The Islamic Republic’s cleric-dominated top Guardian Council disqualifies all moderate and reformist candidates ahead of the June presidential election, paving the way for a conservative victory.
As Iran gets ready for a crucial presidential election in June, the Islamic Republic’s conservative clergy has started what appears to be a crackdown against moderate politicians.
The Shia-majority Iran’s Guardian Council, an institution that decides which of the candidates can stand for election, has struck down the candidacy of 14 reformist and moderate leaders in recent days. In total, the council disqualified 32 candidates including18 conservatives, like the country's former President Mahmoud Ahmadinejad.
So far the council has allowed seven candidates, all of whom have conservative credentials, to run in the election. Among them is Ebrahim Raisi, a prominent conservative and the Chief Justice of Iran, who lost to current reformist President Hassan Rouhani in the 2017 elections. Experts say Raisi can easily win.
“All of the approved seven candidates are connected to the Revolutionary Guards,” says Mehmet Bulovali, an Iraqi-Kurdish political analyst, who was an advisor to the former Iraqi Vice President Tariq al Hashimi. Bulovali says there has long been a political tug of war between the Rouhani government and the Revolutionary Guards, which reports directly to Iran’s Supreme Leader Ayatollah Ali Khamenei.
The Guardian Council’s decision comes on the heels of a high-profile leak involving Iran’s reformist Foreign Minister Javad Zarif. In a confidential audio conversation leaked last month, Zarif could be heard making critical comments about the role of Revolutionary Guards in Iran’s foreign policy.
Immediately after the leaks, Zarif, the country’s most popular politician, was publicly rebuked by Khamenei. Prior to this, Zarif was seen as a potential reformist candidate. But after the leaks, he did not even bother declaring his candidacy for the presidential elections.
“Under current circumstances, Raisi, backed by the Guards, is the only candidate to win the elections,” Bulovali tells TRT World. The Council under the influence of the Guards wanted “to leave nothing to chance” as it has shown by dismissing all moderate candidates, he adds.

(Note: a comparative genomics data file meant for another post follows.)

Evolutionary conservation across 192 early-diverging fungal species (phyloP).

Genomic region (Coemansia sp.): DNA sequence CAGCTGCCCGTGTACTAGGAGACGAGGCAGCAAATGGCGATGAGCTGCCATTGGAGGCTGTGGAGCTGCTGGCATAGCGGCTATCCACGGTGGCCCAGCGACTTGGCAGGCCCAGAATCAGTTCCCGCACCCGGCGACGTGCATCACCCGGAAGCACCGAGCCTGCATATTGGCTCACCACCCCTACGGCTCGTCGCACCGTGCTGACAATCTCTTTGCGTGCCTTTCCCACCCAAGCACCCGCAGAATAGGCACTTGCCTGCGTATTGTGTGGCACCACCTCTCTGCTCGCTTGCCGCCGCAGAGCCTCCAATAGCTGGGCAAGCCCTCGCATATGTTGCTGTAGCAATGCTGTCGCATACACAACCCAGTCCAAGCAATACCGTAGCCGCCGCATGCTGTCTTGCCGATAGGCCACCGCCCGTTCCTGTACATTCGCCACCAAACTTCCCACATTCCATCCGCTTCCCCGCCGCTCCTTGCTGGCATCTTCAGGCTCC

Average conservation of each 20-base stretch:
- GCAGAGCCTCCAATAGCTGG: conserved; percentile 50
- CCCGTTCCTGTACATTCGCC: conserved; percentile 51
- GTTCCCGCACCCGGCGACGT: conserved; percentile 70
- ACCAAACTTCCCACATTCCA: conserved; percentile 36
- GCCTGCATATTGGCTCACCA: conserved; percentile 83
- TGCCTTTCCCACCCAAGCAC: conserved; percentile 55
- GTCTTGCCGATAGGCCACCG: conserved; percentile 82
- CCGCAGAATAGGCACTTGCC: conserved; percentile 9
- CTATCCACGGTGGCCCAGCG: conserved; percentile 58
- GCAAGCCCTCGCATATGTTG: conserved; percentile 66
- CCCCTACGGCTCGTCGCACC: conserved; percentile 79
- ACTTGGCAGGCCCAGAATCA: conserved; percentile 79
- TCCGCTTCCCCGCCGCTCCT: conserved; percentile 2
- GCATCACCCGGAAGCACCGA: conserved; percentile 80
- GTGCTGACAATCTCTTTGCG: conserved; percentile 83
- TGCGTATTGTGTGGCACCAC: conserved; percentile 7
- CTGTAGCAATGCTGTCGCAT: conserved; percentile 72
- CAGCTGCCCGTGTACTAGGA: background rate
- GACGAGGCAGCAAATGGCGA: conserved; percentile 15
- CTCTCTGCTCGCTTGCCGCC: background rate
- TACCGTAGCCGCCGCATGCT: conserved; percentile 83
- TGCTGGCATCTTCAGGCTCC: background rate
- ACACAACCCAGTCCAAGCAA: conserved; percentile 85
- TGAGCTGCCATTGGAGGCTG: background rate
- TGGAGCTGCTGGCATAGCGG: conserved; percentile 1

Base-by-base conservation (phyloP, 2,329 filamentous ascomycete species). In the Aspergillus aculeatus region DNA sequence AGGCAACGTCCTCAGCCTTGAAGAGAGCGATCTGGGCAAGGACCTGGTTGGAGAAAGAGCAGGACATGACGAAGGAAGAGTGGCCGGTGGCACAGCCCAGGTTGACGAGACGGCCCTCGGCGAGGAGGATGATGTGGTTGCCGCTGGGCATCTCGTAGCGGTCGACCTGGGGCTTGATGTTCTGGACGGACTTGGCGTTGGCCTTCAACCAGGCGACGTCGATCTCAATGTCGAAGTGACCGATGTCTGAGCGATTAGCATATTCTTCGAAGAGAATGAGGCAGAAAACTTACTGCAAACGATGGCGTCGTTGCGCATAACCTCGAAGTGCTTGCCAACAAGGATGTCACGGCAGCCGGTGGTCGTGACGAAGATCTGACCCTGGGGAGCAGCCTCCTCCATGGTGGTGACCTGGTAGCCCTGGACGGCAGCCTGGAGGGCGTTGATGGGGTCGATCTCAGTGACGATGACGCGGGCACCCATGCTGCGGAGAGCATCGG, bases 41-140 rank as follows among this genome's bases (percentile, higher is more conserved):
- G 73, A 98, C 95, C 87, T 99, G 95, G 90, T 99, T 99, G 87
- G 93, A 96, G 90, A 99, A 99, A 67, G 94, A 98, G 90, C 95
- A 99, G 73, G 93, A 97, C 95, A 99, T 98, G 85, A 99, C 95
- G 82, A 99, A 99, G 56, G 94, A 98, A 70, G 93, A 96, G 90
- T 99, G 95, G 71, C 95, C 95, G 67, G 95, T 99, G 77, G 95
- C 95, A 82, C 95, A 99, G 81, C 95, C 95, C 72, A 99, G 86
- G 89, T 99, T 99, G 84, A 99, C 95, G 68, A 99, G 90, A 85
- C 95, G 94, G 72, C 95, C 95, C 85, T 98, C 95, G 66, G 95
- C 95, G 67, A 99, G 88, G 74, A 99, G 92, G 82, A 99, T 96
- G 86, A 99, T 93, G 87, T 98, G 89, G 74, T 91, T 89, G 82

The Guards wants Iran to take a hard approach towards Washington and its allies, while moderates advocate some kind of compromise with the West.
But Rouhani, who cannot run for a third time due to constitutional limits on presidential terms, has openly shown his opposition to the Council’s decision and urged Khamenei to intervene and influence the ruling.
"Whatever his excellency thinks is expedient. The decision lies with him. What we could do was to appeal to him and ask him to take action in this regard if he finds it expedient," Rouhani said during a cabinet meeting on Wednesday.
Khamenei, who directly appoints six jurists of the 12-member Council, does not usually intervene in such matters. But depriving moderates to run in the presidential elections, which they had won back-to-back in 2013 and 2017, could be seen as too extreme a measure even for a country like Iran. The rest of the Council’s members are also indirectly selected by Khamenei.
Rouhani said that the disqualification of moderate candidates can be seen by the Iranian public as an attempt by the establishment to curb their right to choose a leader.
"We have forgotten that elections guarantee the legitimacy of the system and that it's fundamental," Rouhani added.
A rigged election?
A Tehran-based Iranian analyst, who asked not to be named, was also critical of the Council’s decision, saying that it almost equates to election rigging.
She thinks that “almost all of the accepted candidates are less likely to compete with Raisi”, meaning that the Council “actually ended the election before it started!”
Even Raisi has reportedly asked the Council to reconsider its decision and allow more candidates to participate.
“They said that they tried to act lawfully, but they didn't,” the source tells TRT World, referring to the Council members’ decision.
She also sees no “chance” of Khamenei intervening “to change the situation” in response to Rouhani’s request. “The president wrote a letter to the [Supreme] leader just last night. If they [moderates] had any hope of getting [the Council to] reverse its decision, they wouldn’t have published the letter in the media,” she says.
Two of the Council-approved candidates “do not meet the lowest standards of the law that the Council is referring to,” the source said, explaining that a political atmosphere has been created in which people are being forced to elect someone desirable to the establishment.
The Tehran-based analyst also does not see any possibility that a low-profile candidate could pose any serious threat to Raisi.
“I cannot see any resistance. People are tired and hopeless, but some analysts think that some people will vote for Abdolnaser Hemmati, the current chief of the Central Bank, to say no to Raisi,” the source says. “But the resistance is not that strong to change” the election results, she says.
While almost all reformists and moderates are against the Council’s decision, they don't have adequate political means “to go against it or influence it”, she adds.
Some analysts had already seen the noose getting tighter around the necks of reformists after what happened with American-educated Foreign minister Zarif.
In the comments leaked to the press, Zarif complained that without the approval of the powerful Revolutionary Guards, he cannot take critical foreign policy decisions, limiting his ability to work as a foreign minister.